DURHAM, N.C.—Eben Alexander was your typical neurosurgeon. A firm believer of scientific reductionism, he thought that all thoughts originate from the brain. But this changed in 2008 when he encountered a case of near-death experience (NDE).
As much as it was the complete opposite of his previous views, he couldn't dismiss or avoid the case—it was none other than his own experience, and he had to face it and search for an explanation.
"To compare it with sitting here and talking on the phone or working on my computer, it was much, much more real, very rich, and as if I were truly being alive for the first time," Alexander said. "It was really amazing."
"My brain right now—I think it recovered pretty well—could not do anything close to what my brain was doing deep in coma," Alexander said in this year's International Association for Near-Death Studies (IANDS) conference.
"How does a dying brain end up getting far, far more powerful and able to handle these tremendous loads of information instantaneously and put it altogether?"
"For me the problem was how to explain the hyper-reality. How do I explain such a rich experience, such an interactive experience, one with so much very vivid, and auditory and visual components when the parts of my human brain that normally handle all that were infected with meningitis and were not working. And especially how was it that the mind would experience consciousness, and handling very complex tasks?" Alexander said during the interview.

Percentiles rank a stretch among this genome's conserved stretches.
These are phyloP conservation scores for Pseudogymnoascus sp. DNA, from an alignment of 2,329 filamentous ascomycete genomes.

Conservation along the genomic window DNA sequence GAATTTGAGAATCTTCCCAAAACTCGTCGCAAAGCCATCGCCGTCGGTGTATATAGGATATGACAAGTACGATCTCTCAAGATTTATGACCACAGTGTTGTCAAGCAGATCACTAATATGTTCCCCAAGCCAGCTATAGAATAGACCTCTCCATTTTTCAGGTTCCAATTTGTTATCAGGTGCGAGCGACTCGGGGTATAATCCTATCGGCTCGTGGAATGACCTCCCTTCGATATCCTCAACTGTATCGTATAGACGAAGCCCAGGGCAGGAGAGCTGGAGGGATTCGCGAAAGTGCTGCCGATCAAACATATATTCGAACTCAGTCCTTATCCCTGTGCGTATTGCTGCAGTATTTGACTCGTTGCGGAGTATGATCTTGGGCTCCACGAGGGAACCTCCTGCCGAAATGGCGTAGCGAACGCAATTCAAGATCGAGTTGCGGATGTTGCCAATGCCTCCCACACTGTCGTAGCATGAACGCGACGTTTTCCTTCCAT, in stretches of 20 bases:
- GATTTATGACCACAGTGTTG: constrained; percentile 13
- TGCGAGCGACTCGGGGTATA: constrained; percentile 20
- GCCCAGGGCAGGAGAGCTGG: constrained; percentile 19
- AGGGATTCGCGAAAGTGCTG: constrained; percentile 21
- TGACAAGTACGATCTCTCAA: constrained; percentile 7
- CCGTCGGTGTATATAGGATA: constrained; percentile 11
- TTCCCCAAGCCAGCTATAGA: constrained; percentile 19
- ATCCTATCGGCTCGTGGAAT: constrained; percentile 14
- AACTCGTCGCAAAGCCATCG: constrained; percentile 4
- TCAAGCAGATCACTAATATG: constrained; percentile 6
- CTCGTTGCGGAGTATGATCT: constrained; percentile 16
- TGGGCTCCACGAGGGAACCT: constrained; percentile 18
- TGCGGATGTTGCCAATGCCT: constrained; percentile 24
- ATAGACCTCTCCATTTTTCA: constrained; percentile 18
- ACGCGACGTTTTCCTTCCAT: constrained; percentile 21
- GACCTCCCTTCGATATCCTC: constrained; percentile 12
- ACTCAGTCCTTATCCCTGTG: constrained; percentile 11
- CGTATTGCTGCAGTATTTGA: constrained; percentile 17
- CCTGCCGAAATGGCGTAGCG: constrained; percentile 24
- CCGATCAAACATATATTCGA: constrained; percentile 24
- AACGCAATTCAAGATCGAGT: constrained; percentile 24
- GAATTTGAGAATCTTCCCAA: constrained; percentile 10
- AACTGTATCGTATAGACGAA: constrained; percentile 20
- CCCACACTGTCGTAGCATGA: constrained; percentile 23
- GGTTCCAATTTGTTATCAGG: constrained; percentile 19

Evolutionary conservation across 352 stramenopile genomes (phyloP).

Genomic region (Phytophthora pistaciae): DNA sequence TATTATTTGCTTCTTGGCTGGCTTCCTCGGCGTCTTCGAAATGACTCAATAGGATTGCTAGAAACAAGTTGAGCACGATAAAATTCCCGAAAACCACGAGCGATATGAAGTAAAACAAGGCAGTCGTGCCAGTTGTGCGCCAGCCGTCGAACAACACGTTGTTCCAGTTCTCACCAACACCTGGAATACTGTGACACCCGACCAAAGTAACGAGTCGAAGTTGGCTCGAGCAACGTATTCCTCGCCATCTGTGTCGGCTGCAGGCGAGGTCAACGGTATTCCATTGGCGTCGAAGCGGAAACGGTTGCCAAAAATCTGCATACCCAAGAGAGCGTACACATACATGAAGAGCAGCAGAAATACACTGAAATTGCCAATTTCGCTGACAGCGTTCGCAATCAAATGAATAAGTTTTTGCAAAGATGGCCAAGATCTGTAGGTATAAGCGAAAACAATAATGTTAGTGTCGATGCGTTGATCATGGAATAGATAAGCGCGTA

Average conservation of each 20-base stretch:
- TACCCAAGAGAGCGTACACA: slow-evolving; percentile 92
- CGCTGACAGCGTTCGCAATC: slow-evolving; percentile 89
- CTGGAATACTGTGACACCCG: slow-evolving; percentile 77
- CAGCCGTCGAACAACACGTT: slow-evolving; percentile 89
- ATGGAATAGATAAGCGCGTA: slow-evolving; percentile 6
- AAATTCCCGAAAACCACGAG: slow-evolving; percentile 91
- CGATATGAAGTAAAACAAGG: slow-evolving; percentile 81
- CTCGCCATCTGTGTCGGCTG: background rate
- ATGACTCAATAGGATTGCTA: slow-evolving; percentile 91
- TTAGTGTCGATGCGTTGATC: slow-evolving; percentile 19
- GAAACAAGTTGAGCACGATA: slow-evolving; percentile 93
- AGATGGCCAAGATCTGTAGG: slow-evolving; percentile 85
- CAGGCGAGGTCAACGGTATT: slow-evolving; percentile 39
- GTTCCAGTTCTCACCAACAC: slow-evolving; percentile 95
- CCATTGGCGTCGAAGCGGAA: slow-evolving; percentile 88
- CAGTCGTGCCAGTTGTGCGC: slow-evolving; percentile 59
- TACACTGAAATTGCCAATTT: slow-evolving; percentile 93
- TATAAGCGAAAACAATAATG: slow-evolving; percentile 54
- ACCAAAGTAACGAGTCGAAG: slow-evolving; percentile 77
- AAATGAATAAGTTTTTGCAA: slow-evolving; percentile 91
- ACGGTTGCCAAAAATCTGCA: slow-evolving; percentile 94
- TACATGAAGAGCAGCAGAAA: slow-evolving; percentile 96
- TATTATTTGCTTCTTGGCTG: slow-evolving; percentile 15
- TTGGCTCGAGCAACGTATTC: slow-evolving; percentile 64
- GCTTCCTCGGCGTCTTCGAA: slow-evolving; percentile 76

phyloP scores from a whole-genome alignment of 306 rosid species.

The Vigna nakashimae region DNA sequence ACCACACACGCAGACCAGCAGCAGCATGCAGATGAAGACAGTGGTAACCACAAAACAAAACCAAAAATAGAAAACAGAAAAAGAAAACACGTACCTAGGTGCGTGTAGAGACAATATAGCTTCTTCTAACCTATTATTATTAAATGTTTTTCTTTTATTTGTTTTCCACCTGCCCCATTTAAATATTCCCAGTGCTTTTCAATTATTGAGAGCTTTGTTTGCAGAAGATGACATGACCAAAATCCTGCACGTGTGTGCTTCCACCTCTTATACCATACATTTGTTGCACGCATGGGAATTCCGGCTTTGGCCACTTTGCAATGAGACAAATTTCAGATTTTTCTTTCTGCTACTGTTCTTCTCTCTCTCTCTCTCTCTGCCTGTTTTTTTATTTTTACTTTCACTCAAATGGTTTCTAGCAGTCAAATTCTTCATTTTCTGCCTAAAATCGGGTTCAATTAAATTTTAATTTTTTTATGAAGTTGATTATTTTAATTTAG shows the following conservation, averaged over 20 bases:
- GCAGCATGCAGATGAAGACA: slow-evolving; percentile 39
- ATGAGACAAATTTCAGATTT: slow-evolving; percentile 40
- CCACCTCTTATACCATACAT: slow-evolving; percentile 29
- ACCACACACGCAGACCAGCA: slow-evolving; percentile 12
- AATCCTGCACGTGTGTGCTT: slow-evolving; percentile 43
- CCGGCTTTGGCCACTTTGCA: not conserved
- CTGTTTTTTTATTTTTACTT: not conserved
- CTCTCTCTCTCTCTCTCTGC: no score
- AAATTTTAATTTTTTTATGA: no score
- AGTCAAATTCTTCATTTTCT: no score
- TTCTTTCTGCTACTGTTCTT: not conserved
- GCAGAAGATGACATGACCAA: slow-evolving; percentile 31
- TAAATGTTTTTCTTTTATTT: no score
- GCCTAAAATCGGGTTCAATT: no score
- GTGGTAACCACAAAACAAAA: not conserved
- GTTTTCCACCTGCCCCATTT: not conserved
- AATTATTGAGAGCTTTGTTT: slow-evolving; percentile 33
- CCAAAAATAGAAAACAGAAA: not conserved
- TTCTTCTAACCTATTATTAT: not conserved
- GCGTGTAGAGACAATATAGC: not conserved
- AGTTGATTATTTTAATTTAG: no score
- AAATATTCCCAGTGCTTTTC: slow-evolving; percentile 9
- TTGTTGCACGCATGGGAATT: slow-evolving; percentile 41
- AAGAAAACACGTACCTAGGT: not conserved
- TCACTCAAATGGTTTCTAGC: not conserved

My conclusion is that the experience was very real and had to happen outside of my brain, and it had to happen outside of this physical universe. […] There is an element of our consciousness that is not dependent on the brain and that is what was set free, for me, and went on that journey."
"Any scientists who doubt the reality of such extraordinary near-death experiences should begin by explaining the fundamental mechanism of conscious awareness. The evidence for the reality of many related phenomena, such as remote viewing and influence, and out-of-body phenomena, is overwhelming. The reductive materialist view of physical reality, as it currently stands, is not going to fully explain consciousness," he said.
"I see science and spirituality going forward, together—science and spirituality as being one, and complementing each other beautifully. Both the religious side and the science side will have to let go of some of the more simplistic dogmatic assumptions and statements, but then science and spirituality and this deeper knowledge of the profound nature of our individual consciousness can move forward. The world will be an enormously better place when we do that," he concluded.http://www.theepochtimes.com/n2/science/near-death-experiences-30-years-of-research-part-5-62649.html